Our company started using Maven about 8 months ago. It forces you to organize your project into logical modules. Before, we had two projects for a client/server application, with circular dependencies. Now we have a framework project for the shared code, and individual server and client projects for the unique stuff. All of our 'standalone' apps (custom installer builder, etc) can also branch off of the framework too. Depending on how complex your setup is, it may be time-consuming to "Mavenize" your project. However, I've found that once you do so, things such as dependency management are no longer an active concern.
Maven is also useful in that it hooks nicely into Hudson, which is a continuous integration server. Hudson will do regular builds for you, whether by polling Subversion on some regular basis, or simply every night. It will also automate all of your unit testing as well (you /are/ using JUnit or a similar appropriate framework, right?) Hudson is incredibly simple to set up. You can deploy it into Tomcat pretty much instantly, with a minimum of configuration. It provides a decent selection of plugins if you want to work with a tool such as Sonar.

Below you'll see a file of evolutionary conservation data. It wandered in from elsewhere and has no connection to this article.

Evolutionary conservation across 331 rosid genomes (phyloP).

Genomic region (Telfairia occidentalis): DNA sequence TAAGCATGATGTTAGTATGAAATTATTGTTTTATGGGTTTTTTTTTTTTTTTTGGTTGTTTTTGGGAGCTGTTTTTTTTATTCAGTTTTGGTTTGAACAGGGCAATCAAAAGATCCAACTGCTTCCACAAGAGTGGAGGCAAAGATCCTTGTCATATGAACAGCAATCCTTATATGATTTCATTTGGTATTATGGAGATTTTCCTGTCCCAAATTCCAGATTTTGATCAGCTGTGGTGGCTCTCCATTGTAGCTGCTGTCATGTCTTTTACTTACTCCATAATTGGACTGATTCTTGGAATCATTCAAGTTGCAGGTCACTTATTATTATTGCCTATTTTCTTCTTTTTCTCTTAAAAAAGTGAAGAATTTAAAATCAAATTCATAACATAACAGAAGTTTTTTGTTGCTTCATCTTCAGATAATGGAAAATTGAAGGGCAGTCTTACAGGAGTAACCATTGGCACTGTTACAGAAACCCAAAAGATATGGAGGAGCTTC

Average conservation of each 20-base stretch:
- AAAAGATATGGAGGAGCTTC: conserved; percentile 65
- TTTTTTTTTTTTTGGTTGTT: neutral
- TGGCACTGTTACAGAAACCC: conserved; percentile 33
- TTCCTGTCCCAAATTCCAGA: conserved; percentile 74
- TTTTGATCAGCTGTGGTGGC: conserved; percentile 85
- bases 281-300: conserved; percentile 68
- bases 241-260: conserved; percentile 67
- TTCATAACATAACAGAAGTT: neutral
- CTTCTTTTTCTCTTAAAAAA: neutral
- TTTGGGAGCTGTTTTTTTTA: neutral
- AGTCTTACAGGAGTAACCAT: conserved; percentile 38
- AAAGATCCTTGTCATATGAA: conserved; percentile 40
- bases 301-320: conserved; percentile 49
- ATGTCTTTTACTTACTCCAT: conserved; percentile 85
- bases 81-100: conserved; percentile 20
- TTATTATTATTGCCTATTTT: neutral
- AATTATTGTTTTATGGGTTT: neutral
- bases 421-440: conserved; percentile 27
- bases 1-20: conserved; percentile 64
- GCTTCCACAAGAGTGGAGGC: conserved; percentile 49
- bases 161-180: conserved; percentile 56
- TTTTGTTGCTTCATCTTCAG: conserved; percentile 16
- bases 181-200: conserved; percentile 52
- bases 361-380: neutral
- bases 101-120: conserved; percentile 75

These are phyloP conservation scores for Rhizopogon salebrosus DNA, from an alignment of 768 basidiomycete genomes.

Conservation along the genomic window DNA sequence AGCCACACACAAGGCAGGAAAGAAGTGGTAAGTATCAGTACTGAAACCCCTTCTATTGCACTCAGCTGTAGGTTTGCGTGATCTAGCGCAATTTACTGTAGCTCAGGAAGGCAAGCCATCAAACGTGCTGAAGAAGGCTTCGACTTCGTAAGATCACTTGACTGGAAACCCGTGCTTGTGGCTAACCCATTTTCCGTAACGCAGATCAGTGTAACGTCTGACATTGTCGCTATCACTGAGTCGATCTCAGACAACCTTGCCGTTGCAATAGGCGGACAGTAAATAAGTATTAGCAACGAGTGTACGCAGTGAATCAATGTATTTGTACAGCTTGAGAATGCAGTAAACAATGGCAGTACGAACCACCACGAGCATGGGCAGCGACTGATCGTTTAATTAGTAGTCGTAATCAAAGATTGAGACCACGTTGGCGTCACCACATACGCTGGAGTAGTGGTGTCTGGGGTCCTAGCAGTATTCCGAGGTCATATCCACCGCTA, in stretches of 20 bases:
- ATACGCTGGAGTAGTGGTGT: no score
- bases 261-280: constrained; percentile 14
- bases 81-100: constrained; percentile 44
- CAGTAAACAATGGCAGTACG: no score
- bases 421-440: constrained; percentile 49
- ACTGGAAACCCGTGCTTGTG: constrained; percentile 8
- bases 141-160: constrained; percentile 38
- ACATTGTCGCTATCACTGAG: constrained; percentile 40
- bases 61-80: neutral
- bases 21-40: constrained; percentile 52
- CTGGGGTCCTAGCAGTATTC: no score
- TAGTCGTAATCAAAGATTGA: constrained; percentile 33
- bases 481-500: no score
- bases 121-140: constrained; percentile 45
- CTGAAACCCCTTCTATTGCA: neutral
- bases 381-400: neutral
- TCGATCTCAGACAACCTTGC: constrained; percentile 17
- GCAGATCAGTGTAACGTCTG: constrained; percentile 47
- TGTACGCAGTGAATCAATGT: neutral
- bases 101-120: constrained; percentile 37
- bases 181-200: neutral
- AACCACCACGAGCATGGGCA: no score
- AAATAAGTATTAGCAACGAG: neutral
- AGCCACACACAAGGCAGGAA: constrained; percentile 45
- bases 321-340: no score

Subversion is a fairly popular source control tool. I don't mind it; it's what I have the most experience. I've played with Mercurial, but not enough to really contrast Subversion with it. The most important thing to learn with Subversion is how to branch and merge properly. Knowing this will let you maintain separate branches for disjoint feature requests, bug fixes, etc. You can more easily do experimental builds or a special build for QA/your test group. Merging can be painful. I've heard some horror stories, but the worst I've run into is dealing with the 'normal' sort of conflicts that crop up when working on a team.
I've left out Trac because I have no experience with it beyond hearing the name before. Edit: a quick Google informs me it is bug tracking software. I've had decent luck with Bugzilla, which is another open-source bug tracker, but configuring it properly is aggravating and upgrading can be a nightmare due to how picky its permissions setup is, especially when trying to integrate with suexec. YMMV